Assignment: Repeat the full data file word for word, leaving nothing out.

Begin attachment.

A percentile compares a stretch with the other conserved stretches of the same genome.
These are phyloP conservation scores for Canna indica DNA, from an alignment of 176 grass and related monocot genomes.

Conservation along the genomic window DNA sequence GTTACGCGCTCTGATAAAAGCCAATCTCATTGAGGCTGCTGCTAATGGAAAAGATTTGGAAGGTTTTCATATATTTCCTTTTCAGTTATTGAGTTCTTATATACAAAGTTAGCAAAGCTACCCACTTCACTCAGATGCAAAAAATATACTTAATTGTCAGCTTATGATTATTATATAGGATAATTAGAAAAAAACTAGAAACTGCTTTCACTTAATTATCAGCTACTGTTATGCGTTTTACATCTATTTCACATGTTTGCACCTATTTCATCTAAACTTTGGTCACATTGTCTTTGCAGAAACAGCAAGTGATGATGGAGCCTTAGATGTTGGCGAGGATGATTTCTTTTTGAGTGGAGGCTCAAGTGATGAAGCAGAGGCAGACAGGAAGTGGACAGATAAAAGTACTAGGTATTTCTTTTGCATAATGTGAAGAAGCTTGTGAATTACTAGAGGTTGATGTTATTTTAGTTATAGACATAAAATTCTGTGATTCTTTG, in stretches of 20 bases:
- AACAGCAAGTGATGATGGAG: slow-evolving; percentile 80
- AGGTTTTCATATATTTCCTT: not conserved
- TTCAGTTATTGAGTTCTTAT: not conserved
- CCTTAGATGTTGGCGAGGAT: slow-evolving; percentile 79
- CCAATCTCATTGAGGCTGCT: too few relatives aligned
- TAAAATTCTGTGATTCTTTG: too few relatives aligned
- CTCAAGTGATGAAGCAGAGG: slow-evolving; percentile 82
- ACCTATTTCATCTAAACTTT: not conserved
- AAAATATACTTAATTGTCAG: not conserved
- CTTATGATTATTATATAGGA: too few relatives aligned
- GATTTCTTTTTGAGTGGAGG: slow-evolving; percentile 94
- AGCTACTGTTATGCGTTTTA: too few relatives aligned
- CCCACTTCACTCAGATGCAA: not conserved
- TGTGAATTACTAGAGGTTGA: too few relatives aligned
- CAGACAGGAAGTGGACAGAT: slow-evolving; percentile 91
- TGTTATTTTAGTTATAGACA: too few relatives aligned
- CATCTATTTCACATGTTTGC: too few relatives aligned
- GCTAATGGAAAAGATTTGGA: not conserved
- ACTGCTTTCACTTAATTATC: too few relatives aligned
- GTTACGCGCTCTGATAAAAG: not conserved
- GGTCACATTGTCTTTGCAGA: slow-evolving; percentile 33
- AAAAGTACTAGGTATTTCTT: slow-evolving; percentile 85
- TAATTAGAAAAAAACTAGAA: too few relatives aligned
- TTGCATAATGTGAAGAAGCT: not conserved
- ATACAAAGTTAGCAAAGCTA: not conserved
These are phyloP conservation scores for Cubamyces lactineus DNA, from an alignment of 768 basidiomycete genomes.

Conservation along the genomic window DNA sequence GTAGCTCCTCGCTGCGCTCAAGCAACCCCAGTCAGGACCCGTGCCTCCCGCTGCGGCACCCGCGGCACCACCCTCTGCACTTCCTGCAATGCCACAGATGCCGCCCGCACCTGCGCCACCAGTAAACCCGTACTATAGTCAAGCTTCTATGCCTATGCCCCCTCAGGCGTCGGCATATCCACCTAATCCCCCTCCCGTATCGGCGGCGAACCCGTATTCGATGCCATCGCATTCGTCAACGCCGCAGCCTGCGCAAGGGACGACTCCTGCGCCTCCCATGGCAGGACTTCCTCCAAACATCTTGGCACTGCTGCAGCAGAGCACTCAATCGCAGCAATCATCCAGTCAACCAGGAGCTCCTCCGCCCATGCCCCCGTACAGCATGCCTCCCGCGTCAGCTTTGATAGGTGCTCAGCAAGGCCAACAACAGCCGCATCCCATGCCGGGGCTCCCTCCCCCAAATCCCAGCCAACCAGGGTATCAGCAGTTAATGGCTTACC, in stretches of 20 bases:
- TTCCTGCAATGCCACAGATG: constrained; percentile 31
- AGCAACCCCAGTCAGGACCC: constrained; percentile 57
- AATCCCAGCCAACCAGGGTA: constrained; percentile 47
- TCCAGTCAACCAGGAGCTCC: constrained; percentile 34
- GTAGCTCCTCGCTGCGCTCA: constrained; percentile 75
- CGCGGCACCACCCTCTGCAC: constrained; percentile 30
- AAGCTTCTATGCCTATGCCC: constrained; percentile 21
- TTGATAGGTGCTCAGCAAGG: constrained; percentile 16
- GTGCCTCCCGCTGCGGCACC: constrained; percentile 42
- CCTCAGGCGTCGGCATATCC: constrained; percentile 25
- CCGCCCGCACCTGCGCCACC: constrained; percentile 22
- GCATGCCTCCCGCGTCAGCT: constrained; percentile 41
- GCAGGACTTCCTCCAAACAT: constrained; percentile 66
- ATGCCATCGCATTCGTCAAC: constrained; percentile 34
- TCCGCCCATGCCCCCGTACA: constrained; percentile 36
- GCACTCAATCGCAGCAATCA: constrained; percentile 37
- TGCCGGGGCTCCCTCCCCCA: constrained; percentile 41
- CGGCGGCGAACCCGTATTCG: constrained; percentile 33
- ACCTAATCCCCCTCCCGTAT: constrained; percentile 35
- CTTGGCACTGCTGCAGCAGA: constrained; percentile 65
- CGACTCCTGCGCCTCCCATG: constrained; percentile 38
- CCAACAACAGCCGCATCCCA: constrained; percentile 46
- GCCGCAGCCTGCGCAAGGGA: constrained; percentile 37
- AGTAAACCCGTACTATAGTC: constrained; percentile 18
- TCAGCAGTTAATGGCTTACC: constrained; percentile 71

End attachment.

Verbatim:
A percentile compares a stretch with the other conserved stretches of the same genome.
These are phyloP conservation scores for Canna indica DNA, from an alignment of 176 grass and related monocot genomes.

Conservation along the genomic window DNA sequence GTTACGCGCTCTGATAAAAGCCAATCTCATTGAGGCTGCTGCTAATGGAAAAGATTTGGAAGGTTTTCATATATTTCCTTTTCAGTTATTGAGTTCTTATATACAAAGTTAGCAAAGCTACCCACTTCACTCAGATGCAAAAAATATACTTAATTGTCAGCTTATGATTATTATATAGGATAATTAGAAAAAAACTAGAAACTGCTTTCACTTAATTATCAGCTACTGTTATGCGTTTTACATCTATTTCACATGTTTGCACCTATTTCATCTAAACTTTGGTCACATTGTCTTTGCAGAAACAGCAAGTGATGATGGAGCCTTAGATGTTGGCGAGGATGATTTCTTTTTGAGTGGAGGCTCAAGTGATGAAGCAGAGGCAGACAGGAAGTGGACAGATAAAAGTACTAGGTATTTCTTTTGCATAATGTGAAGAAGCTTGTGAATTACTAGAGGTTGATGTTATTTTAGTTATAGACATAAAATTCTGTGATTCTTTG, in stretches of 20 bases:
- AACAGCAAGTGATGATGGAG: slow-evolving; percentile 80
- AGGTTTTCATATATTTCCTT: not conserved
- TTCAGTTATTGAGTTCTTAT: not conserved
- CCTTAGATGTTGGCGAGGAT: slow-evolving; percentile 79
- CCAATCTCATTGAGGCTGCT: too few relatives aligned
- TAAAATTCTGTGATTCTTTG: too few relatives aligned
- CTCAAGTGATGAAGCAGAGG: slow-evolving; percentile 82
- ACCTATTTCATCTAAACTTT: not conserved
- AAAATATACTTAATTGTCAG: not conserved
- CTTATGATTATTATATAGGA: too few relatives aligned
- GATTTCTTTTTGAGTGGAGG: slow-evolving; percentile 94
- AGCTACTGTTATGCGTTTTA: too few relatives aligned
- CCCACTTCACTCAGATGCAA: not conserved
- TGTGAATTACTAGAGGTTGA: too few relatives aligned
- CAGACAGGAAGTGGACAGAT: slow-evolving; percentile 91
- TGTTATTTTAGTTATAGACA: too few relatives aligned
- CATCTATTTCACATGTTTGC: too few relatives aligned
- GCTAATGGAAAAGATTTGGA: not conserved
- ACTGCTTTCACTTAATTATC: too few relatives aligned
- GTTACGCGCTCTGATAAAAG: not conserved
- GGTCACATTGTCTTTGCAGA: slow-evolving; percentile 33
- AAAAGTACTAGGTATTTCTT: slow-evolving; percentile 85
- TAATTAGAAAAAAACTAGAA: too few relatives aligned
- TTGCATAATGTGAAGAAGCT: not conserved
- ATACAAAGTTAGCAAAGCTA: not conserved
These are phyloP conservation scores for Cubamyces lactineus DNA, from an alignment of 768 basidiomycete genomes.

Conservation along the genomic window DNA sequence GTAGCTCCTCGCTGCGCTCAAGCAACCCCAGTCAGGACCCGTGCCTCCCGCTGCGGCACCCGCGGCACCACCCTCTGCACTTCCTGCAATGCCACAGATGCCGCCCGCACCTGCGCCACCAGTAAACCCGTACTATAGTCAAGCTTCTATGCCTATGCCCCCTCAGGCGTCGGCATATCCACCTAATCCCCCTCCCGTATCGGCGGCGAACCCGTATTCGATGCCATCGCATTCGTCAACGCCGCAGCCTGCGCAAGGGACGACTCCTGCGCCTCCCATGGCAGGACTTCCTCCAAACATCTTGGCACTGCTGCAGCAGAGCACTCAATCGCAGCAATCATCCAGTCAACCAGGAGCTCCTCCGCCCATGCCCCCGTACAGCATGCCTCCCGCGTCAGCTTTGATAGGTGCTCAGCAAGGCCAACAACAGCCGCATCCCATGCCGGGGCTCCCTCCCCCAAATCCCAGCCAACCAGGGTATCAGCAGTTAATGGCTTACC, in stretches of 20 bases:
- TTCCTGCAATGCCACAGATG: constrained; percentile 31
- AGCAACCCCAGTCAGGACCC: constrained; percentile 57
- AATCCCAGCCAACCAGGGTA: constrained; percentile 47
- TCCAGTCAACCAGGAGCTCC: constrained; percentile 34
- GTAGCTCCTCGCTGCGCTCA: constrained; percentile 75
- CGCGGCACCACCCTCTGCAC: constrained; percentile 30
- AAGCTTCTATGCCTATGCCC: constrained; percentile 21
- TTGATAGGTGCTCAGCAAGG: constrained; percentile 16
- GTGCCTCCCGCTGCGGCACC: constrained; percentile 42
- CCTCAGGCGTCGGCATATCC: constrained; percentile 25
- CCGCCCGCACCTGCGCCACC: constrained; percentile 22
- GCATGCCTCCCGCGTCAGCT: constrained; percentile 41
- GCAGGACTTCCTCCAAACAT: constrained; percentile 66
- ATGCCATCGCATTCGTCAAC: constrained; percentile 34
- TCCGCCCATGCCCCCGTACA: constrained; percentile 36
- GCACTCAATCGCAGCAATCA: constrained; percentile 37
- TGCCGGGGCTCCCTCCCCCA: constrained; percentile 41
- CGGCGGCGAACCCGTATTCG: constrained; percentile 33
- ACCTAATCCCCCTCCCGTAT: constrained; percentile 35
- CTTGGCACTGCTGCAGCAGA: constrained; percentile 65
- CGACTCCTGCGCCTCCCATG: constrained; percentile 38
- CCAACAACAGCCGCATCCCA: constrained; percentile 46
- GCCGCAGCCTGCGCAAGGGA: constrained; percentile 37
- AGTAAACCCGTACTATAGTC: constrained; percentile 18
- TCAGCAGTTAATGGCTTACC: constrained; percentile 71